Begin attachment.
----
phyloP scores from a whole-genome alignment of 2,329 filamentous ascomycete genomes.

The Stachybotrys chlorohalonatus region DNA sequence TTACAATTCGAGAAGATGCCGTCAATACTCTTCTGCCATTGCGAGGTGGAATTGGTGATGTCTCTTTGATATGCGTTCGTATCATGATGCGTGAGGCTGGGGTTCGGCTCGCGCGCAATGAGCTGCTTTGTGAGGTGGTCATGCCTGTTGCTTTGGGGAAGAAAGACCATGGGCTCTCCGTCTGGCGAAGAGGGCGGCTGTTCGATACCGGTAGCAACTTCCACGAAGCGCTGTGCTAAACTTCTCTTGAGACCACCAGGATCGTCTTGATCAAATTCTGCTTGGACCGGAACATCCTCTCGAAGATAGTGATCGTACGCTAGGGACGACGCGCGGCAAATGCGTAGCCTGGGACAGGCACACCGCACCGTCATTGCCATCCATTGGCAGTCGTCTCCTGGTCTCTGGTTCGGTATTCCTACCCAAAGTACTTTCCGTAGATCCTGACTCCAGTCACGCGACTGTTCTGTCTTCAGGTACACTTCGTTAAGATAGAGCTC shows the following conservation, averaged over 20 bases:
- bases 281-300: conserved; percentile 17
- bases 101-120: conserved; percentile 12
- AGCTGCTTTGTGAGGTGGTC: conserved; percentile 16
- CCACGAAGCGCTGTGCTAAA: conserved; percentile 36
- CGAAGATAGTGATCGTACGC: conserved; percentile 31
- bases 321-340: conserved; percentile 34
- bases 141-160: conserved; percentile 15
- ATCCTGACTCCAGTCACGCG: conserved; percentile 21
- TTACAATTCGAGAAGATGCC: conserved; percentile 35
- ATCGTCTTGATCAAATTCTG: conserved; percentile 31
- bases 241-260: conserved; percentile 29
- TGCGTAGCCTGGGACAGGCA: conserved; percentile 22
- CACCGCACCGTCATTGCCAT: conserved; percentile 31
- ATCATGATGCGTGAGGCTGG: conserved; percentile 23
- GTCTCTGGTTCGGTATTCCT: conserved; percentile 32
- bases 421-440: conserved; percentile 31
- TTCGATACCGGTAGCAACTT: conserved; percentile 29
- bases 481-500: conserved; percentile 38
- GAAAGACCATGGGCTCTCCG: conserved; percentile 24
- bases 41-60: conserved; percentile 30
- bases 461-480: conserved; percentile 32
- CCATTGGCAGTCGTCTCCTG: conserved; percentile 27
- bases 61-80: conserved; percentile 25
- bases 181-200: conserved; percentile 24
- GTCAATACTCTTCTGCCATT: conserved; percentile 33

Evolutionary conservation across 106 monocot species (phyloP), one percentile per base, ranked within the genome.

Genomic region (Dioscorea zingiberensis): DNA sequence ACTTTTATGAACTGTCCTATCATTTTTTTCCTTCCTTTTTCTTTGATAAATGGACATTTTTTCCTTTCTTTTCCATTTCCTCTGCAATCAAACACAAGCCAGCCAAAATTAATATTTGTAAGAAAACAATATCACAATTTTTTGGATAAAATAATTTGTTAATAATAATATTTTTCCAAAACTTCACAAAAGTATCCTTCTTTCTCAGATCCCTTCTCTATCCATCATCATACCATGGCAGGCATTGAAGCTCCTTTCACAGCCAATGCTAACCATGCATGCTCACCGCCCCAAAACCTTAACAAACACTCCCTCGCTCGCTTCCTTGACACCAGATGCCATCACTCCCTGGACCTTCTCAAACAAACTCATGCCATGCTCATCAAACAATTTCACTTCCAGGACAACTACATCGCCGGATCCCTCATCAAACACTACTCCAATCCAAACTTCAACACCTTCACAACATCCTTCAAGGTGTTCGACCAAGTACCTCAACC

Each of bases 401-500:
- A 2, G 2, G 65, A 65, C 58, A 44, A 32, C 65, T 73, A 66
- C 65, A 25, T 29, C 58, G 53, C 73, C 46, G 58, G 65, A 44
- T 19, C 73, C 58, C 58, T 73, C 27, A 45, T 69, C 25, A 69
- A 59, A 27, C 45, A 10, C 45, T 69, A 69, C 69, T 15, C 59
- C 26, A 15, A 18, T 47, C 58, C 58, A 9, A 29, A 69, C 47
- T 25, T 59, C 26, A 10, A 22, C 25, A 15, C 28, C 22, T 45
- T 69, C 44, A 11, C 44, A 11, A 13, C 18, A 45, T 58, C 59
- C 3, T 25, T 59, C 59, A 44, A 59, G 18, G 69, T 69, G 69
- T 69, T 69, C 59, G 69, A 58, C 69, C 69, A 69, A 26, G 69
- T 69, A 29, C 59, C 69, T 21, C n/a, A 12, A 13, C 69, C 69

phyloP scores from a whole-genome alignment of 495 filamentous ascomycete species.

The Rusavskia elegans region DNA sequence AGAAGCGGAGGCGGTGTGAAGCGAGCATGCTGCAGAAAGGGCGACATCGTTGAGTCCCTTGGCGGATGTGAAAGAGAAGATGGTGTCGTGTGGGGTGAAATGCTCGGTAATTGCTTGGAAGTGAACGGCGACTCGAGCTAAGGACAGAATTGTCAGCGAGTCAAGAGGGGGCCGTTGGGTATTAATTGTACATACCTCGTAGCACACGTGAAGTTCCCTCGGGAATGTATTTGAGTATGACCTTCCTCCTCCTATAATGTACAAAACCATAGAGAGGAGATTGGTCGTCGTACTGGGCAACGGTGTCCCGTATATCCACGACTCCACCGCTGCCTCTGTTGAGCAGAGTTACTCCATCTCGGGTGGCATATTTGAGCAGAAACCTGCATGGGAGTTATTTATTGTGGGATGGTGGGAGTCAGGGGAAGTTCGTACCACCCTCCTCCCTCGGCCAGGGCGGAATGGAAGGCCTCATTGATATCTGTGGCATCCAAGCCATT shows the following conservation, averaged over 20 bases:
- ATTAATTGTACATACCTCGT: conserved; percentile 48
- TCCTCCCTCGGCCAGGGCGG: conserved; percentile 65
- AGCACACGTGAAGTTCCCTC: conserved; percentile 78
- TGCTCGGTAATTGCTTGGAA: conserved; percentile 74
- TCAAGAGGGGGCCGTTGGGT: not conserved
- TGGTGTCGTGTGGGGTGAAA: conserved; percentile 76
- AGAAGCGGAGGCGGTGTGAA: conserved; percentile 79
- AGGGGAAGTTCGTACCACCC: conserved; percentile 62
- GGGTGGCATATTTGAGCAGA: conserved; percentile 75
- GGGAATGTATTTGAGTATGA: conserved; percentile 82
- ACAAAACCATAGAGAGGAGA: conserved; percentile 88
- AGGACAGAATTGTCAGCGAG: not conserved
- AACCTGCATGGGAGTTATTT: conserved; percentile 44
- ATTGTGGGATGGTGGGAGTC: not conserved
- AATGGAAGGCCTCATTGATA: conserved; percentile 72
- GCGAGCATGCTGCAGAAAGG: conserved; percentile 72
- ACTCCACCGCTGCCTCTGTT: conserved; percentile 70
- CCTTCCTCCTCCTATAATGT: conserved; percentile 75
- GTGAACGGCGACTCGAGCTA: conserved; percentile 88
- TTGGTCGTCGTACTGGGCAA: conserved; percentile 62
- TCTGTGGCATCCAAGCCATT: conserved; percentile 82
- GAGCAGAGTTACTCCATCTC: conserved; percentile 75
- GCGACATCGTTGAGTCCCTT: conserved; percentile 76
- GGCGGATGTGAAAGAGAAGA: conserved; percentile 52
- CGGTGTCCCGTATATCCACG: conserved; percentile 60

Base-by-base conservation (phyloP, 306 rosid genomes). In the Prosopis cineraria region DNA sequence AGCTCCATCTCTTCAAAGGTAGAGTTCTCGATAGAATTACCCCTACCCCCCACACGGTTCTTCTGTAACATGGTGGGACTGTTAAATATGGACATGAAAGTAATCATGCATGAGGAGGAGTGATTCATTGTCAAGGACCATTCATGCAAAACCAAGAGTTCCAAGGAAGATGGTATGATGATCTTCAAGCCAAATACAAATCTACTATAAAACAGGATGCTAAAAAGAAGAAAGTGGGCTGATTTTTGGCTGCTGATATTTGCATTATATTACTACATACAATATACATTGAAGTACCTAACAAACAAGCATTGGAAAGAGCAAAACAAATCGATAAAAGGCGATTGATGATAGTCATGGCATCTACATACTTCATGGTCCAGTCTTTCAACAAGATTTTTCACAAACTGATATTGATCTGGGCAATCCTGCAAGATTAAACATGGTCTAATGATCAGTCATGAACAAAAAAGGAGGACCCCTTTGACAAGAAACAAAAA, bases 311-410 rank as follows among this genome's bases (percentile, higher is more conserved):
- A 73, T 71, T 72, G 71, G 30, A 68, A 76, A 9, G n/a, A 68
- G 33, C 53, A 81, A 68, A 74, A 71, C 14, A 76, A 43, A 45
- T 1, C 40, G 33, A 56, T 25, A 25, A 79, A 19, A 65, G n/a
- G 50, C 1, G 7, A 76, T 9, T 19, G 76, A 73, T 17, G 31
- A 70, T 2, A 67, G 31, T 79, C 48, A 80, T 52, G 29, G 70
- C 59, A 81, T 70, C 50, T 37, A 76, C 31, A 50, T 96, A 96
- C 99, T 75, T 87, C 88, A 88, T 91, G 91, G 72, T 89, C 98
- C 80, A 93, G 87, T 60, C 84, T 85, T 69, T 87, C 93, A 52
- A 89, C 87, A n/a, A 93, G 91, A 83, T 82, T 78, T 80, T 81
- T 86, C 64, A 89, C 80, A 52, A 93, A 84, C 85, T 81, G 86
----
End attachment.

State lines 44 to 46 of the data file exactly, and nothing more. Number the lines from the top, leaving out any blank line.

- TCCTCCCTCGGCCAGGGCGG: conserved; percentile 65
- AGCACACGTGAAGTTCCCTC: conserved; percentile 78
- TGCTCGGTAATTGCTTGGAA: conserved; percentile 74